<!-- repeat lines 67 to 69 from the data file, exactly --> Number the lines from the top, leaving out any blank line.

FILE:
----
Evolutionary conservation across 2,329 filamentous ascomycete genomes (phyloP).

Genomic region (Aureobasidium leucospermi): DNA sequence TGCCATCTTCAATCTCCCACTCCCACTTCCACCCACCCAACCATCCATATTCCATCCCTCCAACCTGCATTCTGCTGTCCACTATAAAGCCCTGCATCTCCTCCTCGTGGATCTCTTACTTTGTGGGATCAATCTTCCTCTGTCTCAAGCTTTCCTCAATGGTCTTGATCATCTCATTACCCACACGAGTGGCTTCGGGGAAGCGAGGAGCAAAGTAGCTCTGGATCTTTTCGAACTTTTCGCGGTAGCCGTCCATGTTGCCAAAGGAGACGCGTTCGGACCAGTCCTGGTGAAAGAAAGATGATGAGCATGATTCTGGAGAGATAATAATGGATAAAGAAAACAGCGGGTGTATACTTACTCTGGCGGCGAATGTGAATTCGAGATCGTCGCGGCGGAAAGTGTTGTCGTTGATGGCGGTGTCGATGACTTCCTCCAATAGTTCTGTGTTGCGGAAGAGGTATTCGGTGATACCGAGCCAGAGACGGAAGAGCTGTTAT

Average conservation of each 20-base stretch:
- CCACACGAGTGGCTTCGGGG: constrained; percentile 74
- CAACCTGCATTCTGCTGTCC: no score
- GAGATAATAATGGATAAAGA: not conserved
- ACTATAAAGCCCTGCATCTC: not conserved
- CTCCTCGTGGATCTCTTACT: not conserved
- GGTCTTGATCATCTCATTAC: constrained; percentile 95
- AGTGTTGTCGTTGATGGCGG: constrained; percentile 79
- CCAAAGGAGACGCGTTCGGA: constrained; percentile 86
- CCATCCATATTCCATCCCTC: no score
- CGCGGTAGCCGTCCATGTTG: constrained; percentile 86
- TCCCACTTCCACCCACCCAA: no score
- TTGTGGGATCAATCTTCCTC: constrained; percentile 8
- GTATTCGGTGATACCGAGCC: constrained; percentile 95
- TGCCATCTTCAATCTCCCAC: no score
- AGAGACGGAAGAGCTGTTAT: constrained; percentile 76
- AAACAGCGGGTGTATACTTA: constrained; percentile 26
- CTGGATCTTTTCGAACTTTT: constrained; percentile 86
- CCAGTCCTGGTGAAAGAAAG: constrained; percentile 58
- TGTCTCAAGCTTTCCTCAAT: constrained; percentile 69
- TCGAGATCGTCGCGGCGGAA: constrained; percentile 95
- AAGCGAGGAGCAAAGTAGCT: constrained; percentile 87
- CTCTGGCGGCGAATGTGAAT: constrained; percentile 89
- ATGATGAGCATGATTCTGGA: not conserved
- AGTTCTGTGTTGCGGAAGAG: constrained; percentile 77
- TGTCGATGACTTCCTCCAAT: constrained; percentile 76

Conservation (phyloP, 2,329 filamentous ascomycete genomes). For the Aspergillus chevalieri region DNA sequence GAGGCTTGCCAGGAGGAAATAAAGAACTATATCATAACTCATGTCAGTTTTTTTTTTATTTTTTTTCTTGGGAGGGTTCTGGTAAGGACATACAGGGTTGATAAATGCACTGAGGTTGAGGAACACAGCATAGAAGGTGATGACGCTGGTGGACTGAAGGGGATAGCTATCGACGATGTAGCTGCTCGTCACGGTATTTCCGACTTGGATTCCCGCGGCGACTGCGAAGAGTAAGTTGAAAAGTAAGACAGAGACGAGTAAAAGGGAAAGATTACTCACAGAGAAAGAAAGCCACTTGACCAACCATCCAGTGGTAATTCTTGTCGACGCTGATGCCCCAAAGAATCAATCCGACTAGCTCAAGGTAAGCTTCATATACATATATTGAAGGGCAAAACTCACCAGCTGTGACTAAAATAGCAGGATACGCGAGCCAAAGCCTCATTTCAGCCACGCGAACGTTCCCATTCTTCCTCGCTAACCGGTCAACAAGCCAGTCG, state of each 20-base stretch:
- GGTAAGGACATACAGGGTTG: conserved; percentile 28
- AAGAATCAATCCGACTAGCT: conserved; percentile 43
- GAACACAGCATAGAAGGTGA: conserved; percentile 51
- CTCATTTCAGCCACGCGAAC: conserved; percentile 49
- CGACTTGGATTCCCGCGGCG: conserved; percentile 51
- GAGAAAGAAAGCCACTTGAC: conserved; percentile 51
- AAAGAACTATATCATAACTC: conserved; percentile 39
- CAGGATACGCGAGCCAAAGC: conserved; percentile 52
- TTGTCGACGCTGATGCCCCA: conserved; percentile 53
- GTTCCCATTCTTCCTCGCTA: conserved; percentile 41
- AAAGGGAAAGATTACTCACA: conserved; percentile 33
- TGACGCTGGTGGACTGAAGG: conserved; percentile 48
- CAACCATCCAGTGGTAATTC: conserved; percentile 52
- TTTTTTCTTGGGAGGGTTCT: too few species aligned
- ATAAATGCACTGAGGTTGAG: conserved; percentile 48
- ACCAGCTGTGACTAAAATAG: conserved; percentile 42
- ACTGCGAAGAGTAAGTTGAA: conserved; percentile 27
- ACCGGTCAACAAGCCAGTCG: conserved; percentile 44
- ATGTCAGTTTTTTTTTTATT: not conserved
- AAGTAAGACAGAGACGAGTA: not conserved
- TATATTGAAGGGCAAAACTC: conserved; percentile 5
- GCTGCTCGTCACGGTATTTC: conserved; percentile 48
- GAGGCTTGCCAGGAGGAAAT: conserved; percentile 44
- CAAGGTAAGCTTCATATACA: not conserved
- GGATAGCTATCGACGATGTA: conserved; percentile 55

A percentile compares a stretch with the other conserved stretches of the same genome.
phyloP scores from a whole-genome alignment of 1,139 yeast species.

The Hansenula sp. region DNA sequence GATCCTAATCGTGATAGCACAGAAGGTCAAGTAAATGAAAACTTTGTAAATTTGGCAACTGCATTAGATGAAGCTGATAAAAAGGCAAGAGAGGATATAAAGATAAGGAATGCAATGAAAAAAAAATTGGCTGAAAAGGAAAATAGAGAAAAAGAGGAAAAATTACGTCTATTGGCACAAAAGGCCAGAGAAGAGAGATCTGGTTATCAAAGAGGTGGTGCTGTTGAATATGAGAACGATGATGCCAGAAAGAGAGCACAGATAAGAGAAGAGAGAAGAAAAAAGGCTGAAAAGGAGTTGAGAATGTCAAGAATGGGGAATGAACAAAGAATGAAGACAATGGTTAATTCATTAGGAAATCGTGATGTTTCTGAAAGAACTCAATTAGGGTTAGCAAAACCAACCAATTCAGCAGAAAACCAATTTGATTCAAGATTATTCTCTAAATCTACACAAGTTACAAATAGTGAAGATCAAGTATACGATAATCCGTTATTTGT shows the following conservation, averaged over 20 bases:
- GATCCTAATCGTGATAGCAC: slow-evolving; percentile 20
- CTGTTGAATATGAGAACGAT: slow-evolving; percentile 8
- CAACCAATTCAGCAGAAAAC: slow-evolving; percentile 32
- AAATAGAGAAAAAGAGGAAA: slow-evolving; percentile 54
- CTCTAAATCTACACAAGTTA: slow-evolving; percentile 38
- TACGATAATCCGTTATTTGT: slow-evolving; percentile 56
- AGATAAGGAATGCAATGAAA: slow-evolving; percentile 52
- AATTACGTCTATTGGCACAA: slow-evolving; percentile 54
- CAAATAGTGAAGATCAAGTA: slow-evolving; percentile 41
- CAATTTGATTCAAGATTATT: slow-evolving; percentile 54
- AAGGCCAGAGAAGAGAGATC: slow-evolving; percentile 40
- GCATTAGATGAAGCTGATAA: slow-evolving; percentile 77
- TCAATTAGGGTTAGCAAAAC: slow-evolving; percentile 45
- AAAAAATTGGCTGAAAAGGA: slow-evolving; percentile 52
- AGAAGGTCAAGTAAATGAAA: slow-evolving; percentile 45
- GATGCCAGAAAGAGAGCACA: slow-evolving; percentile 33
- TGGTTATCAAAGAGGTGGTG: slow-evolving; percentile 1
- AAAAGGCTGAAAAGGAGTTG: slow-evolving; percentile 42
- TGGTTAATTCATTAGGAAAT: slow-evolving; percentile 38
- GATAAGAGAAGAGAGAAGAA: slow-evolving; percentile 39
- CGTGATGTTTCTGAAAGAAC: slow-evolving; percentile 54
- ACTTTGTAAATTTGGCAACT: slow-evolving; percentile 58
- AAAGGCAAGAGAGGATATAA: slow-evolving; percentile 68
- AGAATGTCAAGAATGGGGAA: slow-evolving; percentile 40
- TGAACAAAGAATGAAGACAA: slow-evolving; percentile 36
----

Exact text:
- CAATTTGATTCAAGATTATT: slow-evolving; percentile 54
- AAGGCCAGAGAAGAGAGATC: slow-evolving; percentile 40
- GCATTAGATGAAGCTGATAA: slow-evolving; percentile 77